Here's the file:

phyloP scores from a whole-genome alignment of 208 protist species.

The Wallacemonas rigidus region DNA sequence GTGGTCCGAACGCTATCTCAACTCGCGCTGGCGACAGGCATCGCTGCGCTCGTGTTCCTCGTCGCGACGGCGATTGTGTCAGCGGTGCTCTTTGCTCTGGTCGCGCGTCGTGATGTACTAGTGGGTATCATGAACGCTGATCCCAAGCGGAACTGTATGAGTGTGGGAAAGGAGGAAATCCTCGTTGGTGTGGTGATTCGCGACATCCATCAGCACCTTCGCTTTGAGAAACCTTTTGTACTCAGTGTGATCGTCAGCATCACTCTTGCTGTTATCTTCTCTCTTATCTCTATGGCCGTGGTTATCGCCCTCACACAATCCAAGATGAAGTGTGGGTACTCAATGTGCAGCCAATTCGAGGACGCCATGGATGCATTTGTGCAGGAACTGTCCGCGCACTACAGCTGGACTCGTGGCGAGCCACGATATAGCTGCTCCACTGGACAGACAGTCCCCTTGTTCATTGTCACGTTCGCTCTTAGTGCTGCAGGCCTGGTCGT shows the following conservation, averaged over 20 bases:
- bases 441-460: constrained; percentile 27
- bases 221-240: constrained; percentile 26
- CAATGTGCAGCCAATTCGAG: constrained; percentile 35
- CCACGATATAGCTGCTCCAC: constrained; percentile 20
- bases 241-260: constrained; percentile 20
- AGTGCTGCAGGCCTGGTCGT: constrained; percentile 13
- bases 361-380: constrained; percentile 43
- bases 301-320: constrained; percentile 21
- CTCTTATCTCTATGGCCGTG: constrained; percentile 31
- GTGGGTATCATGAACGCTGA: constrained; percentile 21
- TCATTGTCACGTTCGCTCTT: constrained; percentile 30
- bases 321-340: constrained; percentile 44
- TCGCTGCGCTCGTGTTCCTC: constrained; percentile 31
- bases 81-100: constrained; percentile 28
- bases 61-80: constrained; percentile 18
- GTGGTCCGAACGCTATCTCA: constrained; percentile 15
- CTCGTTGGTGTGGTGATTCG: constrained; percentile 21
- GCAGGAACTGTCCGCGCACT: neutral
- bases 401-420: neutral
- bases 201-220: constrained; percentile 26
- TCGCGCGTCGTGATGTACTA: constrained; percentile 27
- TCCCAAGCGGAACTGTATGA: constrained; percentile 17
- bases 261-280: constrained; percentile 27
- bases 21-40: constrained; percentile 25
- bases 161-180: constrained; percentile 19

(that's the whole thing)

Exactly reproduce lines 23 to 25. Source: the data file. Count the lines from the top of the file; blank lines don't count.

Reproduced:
- TCGCGCGTCGTGATGTACTA: constrained; percentile 27
- TCCCAAGCGGAACTGTATGA: constrained; percentile 17
- bases 261-280: constrained; percentile 27